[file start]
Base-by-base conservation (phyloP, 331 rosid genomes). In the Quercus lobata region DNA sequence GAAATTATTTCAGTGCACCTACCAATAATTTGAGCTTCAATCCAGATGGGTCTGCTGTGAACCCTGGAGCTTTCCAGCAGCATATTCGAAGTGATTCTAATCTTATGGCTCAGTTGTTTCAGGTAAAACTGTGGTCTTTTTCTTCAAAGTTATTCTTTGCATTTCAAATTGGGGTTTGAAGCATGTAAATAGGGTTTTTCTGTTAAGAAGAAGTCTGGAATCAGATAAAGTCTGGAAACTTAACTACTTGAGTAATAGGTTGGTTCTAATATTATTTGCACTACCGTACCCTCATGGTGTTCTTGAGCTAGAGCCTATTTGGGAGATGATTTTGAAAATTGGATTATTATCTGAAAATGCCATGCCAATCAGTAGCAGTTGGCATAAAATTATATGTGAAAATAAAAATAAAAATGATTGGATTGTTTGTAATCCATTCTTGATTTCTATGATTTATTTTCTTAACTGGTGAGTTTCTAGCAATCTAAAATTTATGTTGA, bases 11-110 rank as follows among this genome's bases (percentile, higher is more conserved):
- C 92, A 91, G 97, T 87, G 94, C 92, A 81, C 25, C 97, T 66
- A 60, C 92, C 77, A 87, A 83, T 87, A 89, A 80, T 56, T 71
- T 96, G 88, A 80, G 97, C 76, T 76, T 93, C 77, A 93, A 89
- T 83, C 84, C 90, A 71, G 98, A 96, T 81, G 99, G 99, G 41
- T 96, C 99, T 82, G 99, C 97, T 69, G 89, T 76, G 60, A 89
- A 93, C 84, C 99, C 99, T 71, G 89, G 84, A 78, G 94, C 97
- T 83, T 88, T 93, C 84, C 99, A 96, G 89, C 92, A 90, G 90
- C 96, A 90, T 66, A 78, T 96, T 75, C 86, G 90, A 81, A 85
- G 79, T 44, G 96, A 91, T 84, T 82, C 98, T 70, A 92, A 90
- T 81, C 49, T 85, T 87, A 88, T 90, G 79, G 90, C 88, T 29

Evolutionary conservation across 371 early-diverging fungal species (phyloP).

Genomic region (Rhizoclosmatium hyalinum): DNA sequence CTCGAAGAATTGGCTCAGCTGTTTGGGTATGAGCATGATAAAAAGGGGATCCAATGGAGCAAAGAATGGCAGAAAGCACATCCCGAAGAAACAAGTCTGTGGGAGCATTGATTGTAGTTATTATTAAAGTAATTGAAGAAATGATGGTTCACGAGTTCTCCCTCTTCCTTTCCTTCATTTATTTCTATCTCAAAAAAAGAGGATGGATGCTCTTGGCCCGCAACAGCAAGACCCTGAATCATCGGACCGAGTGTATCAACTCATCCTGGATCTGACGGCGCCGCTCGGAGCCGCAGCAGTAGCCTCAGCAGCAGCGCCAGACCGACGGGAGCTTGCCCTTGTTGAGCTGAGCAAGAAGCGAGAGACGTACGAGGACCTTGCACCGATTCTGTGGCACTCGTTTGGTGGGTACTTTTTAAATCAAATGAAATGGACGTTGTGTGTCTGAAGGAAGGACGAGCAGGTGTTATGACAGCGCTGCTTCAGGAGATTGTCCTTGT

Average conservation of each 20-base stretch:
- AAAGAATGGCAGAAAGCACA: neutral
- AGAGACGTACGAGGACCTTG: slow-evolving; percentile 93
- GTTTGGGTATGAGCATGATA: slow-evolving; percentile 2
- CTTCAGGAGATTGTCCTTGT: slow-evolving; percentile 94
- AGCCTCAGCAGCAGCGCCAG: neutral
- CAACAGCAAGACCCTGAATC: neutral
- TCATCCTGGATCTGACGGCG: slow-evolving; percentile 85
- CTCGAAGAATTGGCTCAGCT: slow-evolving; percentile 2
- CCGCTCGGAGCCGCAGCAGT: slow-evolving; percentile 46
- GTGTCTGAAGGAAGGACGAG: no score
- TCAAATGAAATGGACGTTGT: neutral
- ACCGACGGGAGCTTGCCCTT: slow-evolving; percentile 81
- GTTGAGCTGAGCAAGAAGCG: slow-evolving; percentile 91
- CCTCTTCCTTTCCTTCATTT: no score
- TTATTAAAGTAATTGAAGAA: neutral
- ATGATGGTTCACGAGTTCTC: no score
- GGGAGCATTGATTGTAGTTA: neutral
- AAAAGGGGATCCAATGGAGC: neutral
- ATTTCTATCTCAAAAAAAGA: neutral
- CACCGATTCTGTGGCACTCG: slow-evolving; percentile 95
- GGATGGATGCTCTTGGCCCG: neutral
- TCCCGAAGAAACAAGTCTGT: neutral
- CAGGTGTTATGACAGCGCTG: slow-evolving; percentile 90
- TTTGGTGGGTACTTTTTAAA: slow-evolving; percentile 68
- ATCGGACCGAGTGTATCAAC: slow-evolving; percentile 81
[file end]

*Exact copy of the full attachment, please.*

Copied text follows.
Base-by-base conservation (phyloP, 331 rosid genomes). In the Quercus lobata region DNA sequence GAAATTATTTCAGTGCACCTACCAATAATTTGAGCTTCAATCCAGATGGGTCTGCTGTGAACCCTGGAGCTTTCCAGCAGCATATTCGAAGTGATTCTAATCTTATGGCTCAGTTGTTTCAGGTAAAACTGTGGTCTTTTTCTTCAAAGTTATTCTTTGCATTTCAAATTGGGGTTTGAAGCATGTAAATAGGGTTTTTCTGTTAAGAAGAAGTCTGGAATCAGATAAAGTCTGGAAACTTAACTACTTGAGTAATAGGTTGGTTCTAATATTATTTGCACTACCGTACCCTCATGGTGTTCTTGAGCTAGAGCCTATTTGGGAGATGATTTTGAAAATTGGATTATTATCTGAAAATGCCATGCCAATCAGTAGCAGTTGGCATAAAATTATATGTGAAAATAAAAATAAAAATGATTGGATTGTTTGTAATCCATTCTTGATTTCTATGATTTATTTTCTTAACTGGTGAGTTTCTAGCAATCTAAAATTTATGTTGA, bases 11-110 rank as follows among this genome's bases (percentile, higher is more conserved):
- C 92, A 91, G 97, T 87, G 94, C 92, A 81, C 25, C 97, T 66
- A 60, C 92, C 77, A 87, A 83, T 87, A 89, A 80, T 56, T 71
- T 96, G 88, A 80, G 97, C 76, T 76, T 93, C 77, A 93, A 89
- T 83, C 84, C 90, A 71, G 98, A 96, T 81, G 99, G 99, G 41
- T 96, C 99, T 82, G 99, C 97, T 69, G 89, T 76, G 60, A 89
- A 93, C 84, C 99, C 99, T 71, G 89, G 84, A 78, G 94, C 97
- T 83, T 88, T 93, C 84, C 99, A 96, G 89, C 92, A 90, G 90
- C 96, A 90, T 66, A 78, T 96, T 75, C 86, G 90, A 81, A 85
- G 79, T 44, G 96, A 91, T 84, T 82, C 98, T 70, A 92, A 90
- T 81, C 49, T 85, T 87, A 88, T 90, G 79, G 90, C 88, T 29

Evolutionary conservation across 371 early-diverging fungal species (phyloP).

Genomic region (Rhizoclosmatium hyalinum): DNA sequence CTCGAAGAATTGGCTCAGCTGTTTGGGTATGAGCATGATAAAAAGGGGATCCAATGGAGCAAAGAATGGCAGAAAGCACATCCCGAAGAAACAAGTCTGTGGGAGCATTGATTGTAGTTATTATTAAAGTAATTGAAGAAATGATGGTTCACGAGTTCTCCCTCTTCCTTTCCTTCATTTATTTCTATCTCAAAAAAAGAGGATGGATGCTCTTGGCCCGCAACAGCAAGACCCTGAATCATCGGACCGAGTGTATCAACTCATCCTGGATCTGACGGCGCCGCTCGGAGCCGCAGCAGTAGCCTCAGCAGCAGCGCCAGACCGACGGGAGCTTGCCCTTGTTGAGCTGAGCAAGAAGCGAGAGACGTACGAGGACCTTGCACCGATTCTGTGGCACTCGTTTGGTGGGTACTTTTTAAATCAAATGAAATGGACGTTGTGTGTCTGAAGGAAGGACGAGCAGGTGTTATGACAGCGCTGCTTCAGGAGATTGTCCTTGT

Average conservation of each 20-base stretch:
- AAAGAATGGCAGAAAGCACA: neutral
- AGAGACGTACGAGGACCTTG: slow-evolving; percentile 93
- GTTTGGGTATGAGCATGATA: slow-evolving; percentile 2
- CTTCAGGAGATTGTCCTTGT: slow-evolving; percentile 94
- AGCCTCAGCAGCAGCGCCAG: neutral
- CAACAGCAAGACCCTGAATC: neutral
- TCATCCTGGATCTGACGGCG: slow-evolving; percentile 85
- CTCGAAGAATTGGCTCAGCT: slow-evolving; percentile 2
- CCGCTCGGAGCCGCAGCAGT: slow-evolving; percentile 46
- GTGTCTGAAGGAAGGACGAG: no score
- TCAAATGAAATGGACGTTGT: neutral
- ACCGACGGGAGCTTGCCCTT: slow-evolving; percentile 81
- GTTGAGCTGAGCAAGAAGCG: slow-evolving; percentile 91
- CCTCTTCCTTTCCTTCATTT: no score
- TTATTAAAGTAATTGAAGAA: neutral
- ATGATGGTTCACGAGTTCTC: no score
- GGGAGCATTGATTGTAGTTA: neutral
- AAAAGGGGATCCAATGGAGC: neutral
- ATTTCTATCTCAAAAAAAGA: neutral
- CACCGATTCTGTGGCACTCG: slow-evolving; percentile 95
- GGATGGATGCTCTTGGCCCG: neutral
- TCCCGAAGAAACAAGTCTGT: neutral
- CAGGTGTTATGACAGCGCTG: slow-evolving; percentile 90
- TTTGGTGGGTACTTTTTAAA: slow-evolving; percentile 68
- ATCGGACCGAGTGTATCAAC: slow-evolving; percentile 81